The demolition of the empty state housing stock earmarked as unsafe in Maraenui is underway.
It is a bitter sweet time for the locals as they come to terms with the changing face of their community.
Generations of history and memories are going down with the dust, as these empty state houses meet their end after more than three years of sitting empty.
Grandmother Maggie Harmer had three of her grandchildren live in these old units and she is happy to see them finally being torn down.
“My grandchildren were always sick always, and up in the bedrooms it was just full of black mould,” says Harmer.
The demolition of 33 blocks has commenced following a decision by Housing New Zealand to address the housing situation in Maraenui.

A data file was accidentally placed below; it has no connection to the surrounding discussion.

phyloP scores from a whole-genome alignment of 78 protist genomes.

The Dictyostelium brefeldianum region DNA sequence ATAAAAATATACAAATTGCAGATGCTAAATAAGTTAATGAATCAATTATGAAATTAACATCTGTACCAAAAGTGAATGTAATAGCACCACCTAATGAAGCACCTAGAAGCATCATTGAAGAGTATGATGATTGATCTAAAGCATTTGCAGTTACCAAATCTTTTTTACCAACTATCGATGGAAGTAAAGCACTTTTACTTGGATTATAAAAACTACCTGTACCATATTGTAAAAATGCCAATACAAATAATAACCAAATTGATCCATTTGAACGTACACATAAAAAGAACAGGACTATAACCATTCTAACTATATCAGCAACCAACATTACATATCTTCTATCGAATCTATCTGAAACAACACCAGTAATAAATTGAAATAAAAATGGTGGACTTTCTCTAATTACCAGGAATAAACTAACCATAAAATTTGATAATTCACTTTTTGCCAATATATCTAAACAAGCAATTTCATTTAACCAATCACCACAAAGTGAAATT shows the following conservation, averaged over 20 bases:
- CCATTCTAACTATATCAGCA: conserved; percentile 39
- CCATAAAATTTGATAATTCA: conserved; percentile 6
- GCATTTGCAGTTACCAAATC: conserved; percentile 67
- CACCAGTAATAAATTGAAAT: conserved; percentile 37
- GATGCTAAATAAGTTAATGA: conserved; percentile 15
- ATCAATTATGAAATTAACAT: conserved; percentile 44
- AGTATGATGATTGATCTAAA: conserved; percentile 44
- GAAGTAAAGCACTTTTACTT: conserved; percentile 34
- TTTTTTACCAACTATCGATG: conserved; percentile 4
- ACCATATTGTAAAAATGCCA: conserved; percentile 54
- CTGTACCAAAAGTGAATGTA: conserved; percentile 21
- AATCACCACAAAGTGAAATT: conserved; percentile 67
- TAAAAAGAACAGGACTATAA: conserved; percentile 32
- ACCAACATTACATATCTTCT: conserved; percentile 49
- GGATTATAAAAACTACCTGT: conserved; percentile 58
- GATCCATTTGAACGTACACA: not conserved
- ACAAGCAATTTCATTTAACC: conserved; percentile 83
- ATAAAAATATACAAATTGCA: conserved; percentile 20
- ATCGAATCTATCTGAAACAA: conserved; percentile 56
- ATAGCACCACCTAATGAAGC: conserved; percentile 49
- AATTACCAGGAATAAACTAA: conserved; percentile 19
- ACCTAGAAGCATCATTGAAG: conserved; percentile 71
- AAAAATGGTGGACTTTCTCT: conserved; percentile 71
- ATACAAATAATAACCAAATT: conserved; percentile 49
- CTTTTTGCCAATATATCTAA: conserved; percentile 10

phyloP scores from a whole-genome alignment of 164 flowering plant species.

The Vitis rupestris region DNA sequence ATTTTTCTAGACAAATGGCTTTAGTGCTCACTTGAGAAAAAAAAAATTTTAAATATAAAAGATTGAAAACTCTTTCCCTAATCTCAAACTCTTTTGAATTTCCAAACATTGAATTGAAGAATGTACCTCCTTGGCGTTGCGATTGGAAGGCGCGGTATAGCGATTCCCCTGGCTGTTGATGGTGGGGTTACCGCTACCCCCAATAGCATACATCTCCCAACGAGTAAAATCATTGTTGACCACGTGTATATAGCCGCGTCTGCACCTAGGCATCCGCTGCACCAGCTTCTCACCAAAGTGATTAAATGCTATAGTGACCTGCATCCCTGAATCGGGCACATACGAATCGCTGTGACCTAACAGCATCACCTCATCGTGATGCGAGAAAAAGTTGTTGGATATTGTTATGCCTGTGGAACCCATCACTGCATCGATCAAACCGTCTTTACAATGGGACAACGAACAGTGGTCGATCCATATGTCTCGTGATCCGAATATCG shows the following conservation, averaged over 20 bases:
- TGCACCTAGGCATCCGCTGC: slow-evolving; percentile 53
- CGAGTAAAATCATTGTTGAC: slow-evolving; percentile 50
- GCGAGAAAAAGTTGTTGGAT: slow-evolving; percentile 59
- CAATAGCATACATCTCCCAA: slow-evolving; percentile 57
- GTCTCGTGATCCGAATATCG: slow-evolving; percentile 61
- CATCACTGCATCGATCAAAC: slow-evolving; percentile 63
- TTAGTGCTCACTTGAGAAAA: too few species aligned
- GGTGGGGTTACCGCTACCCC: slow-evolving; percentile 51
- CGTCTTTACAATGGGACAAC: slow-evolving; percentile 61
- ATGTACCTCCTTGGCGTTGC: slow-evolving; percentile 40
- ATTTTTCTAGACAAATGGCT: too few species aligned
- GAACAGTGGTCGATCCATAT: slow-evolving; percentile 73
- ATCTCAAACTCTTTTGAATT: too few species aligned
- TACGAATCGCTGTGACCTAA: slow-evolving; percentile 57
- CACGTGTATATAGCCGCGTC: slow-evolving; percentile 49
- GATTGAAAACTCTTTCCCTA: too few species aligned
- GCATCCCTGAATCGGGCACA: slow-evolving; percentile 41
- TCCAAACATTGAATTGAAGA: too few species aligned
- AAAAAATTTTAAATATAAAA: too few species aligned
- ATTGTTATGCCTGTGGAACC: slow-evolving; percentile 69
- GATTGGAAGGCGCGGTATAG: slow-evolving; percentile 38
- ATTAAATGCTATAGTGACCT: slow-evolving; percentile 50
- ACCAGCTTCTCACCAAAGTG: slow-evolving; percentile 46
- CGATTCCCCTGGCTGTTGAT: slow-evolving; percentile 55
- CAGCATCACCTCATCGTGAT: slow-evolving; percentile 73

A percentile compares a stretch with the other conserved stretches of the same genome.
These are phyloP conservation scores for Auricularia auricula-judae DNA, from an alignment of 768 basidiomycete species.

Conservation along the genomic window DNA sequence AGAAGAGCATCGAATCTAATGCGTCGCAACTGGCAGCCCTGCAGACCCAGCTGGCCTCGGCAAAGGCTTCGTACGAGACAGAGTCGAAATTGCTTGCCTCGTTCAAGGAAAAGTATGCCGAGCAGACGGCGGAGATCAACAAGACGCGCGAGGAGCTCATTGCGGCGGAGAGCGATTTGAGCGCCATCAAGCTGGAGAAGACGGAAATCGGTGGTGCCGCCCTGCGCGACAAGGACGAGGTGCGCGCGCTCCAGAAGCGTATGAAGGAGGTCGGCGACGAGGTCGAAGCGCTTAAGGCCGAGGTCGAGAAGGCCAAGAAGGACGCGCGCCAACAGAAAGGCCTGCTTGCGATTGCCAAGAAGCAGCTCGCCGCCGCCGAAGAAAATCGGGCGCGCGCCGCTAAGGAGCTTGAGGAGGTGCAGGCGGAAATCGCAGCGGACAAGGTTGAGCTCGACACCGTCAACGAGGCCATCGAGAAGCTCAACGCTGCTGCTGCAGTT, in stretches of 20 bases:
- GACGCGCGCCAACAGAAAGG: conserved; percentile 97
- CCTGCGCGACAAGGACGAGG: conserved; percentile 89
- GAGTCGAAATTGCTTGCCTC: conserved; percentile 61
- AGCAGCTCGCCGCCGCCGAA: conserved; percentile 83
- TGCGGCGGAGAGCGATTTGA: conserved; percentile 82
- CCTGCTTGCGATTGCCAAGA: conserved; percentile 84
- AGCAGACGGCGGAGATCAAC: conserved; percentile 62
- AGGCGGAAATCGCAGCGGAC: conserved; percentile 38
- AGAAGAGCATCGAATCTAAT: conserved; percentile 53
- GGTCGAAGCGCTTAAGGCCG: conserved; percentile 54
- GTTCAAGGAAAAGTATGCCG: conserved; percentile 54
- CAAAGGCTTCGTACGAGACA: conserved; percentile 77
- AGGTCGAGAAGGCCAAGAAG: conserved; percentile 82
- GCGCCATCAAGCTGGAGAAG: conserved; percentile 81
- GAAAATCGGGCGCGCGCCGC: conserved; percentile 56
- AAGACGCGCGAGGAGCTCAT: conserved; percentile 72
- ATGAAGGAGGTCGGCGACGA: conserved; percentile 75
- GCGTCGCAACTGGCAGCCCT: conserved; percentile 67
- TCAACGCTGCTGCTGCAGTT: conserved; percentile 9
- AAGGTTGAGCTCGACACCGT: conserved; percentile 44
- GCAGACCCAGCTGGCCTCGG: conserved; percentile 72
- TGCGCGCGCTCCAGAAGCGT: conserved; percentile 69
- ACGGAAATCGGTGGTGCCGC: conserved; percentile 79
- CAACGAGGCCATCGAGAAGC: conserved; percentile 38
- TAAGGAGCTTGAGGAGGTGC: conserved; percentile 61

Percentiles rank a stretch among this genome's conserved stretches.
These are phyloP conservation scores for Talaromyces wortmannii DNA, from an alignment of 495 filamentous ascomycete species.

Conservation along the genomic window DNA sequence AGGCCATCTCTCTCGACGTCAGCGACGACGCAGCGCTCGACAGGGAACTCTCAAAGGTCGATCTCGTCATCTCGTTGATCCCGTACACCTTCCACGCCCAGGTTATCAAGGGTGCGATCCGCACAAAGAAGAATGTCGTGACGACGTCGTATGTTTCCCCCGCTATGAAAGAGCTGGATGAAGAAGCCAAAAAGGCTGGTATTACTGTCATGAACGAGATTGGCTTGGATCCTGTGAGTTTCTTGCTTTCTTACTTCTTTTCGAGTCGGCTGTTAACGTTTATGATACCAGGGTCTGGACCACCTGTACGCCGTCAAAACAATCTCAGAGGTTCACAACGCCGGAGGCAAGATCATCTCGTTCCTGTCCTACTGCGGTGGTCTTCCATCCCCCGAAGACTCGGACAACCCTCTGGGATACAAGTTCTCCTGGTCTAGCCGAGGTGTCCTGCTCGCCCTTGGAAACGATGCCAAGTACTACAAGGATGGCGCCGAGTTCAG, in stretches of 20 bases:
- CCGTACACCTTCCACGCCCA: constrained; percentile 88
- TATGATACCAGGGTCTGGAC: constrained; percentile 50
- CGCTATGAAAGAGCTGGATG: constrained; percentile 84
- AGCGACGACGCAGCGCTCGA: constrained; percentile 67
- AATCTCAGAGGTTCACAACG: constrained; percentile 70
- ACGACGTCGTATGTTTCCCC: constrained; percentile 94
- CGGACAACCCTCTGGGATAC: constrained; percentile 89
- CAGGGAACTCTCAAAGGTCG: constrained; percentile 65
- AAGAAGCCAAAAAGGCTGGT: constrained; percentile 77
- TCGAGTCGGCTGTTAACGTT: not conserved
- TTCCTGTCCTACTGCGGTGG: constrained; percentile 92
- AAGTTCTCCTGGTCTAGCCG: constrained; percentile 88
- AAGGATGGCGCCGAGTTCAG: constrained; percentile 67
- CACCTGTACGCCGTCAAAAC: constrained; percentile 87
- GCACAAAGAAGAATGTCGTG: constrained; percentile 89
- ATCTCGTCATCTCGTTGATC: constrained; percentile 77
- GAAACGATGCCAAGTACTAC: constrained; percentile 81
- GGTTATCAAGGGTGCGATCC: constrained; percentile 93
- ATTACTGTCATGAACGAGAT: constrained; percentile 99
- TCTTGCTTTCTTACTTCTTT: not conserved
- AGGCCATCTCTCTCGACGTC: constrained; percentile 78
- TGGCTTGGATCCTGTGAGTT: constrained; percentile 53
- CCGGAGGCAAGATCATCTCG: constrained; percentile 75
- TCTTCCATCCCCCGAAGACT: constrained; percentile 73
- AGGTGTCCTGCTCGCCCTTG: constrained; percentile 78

This also meant the relocation of another 13 groups of tenants which immediately raised public concern.
In a media statement, Housing New Zealand says that "33 houses will be demolished because they are earthquake prone or they are no longer fit for purpose."
“In a way it's good to go, to make our community look fresher and clean but all we want is replacements,” says Haamiora Waihape.
Which now leaves the question open, what will replace these empty spaces? The consultation campaign is being led by Rōpū ā Iwi Trust, who is encouraging people to have their say on what they would like to see happen.
Community Advocate Derek Huata says, “I want them to build big homes for big families and bring those people that they relocated back into the Maraenui community.”
Waihape says, “We need a lot in Maraenui for our kids. Waterpark, barbecues for the kids, new houses, big houses.”
Options could include private purchase of empty plots, social housing or intergenerational homes that include granny flats.
Rōpū ā-Iwi Trust will put all feedback and data into a "Needs Analysis" report to be completed by June before any decisions are made.